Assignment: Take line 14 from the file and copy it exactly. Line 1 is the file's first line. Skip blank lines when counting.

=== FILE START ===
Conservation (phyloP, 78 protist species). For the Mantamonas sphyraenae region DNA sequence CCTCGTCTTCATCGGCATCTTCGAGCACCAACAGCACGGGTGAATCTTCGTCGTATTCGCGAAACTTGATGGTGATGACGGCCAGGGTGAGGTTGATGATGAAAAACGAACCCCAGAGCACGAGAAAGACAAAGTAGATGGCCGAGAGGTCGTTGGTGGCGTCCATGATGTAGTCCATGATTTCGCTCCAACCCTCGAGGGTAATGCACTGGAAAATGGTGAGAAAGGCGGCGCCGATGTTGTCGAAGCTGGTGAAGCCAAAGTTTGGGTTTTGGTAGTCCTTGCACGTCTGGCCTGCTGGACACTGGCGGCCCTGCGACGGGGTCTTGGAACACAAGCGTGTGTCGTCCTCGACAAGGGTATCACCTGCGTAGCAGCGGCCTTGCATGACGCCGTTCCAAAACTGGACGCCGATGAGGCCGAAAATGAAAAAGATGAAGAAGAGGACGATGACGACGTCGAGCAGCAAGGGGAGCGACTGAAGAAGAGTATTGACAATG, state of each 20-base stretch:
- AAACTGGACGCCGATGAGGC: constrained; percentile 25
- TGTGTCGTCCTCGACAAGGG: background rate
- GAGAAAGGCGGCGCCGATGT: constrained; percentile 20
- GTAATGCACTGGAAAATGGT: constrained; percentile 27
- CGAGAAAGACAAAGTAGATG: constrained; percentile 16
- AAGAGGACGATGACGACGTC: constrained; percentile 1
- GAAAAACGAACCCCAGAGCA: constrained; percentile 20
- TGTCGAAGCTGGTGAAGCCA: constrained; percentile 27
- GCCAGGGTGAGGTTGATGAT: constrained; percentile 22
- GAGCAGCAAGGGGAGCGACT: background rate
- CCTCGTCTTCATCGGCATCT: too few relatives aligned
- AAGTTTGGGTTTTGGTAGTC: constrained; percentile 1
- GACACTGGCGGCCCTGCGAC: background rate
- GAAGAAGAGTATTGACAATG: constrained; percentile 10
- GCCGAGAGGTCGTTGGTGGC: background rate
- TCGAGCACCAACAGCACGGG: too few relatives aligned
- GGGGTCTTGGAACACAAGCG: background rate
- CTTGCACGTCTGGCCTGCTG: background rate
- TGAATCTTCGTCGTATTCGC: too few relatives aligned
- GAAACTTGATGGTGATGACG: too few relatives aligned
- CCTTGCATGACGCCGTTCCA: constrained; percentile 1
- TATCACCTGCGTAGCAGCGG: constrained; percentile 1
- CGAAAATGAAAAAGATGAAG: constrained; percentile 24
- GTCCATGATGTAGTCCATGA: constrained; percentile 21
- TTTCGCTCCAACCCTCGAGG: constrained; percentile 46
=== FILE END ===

- GACACTGGCGGCCCTGCGAC: background rate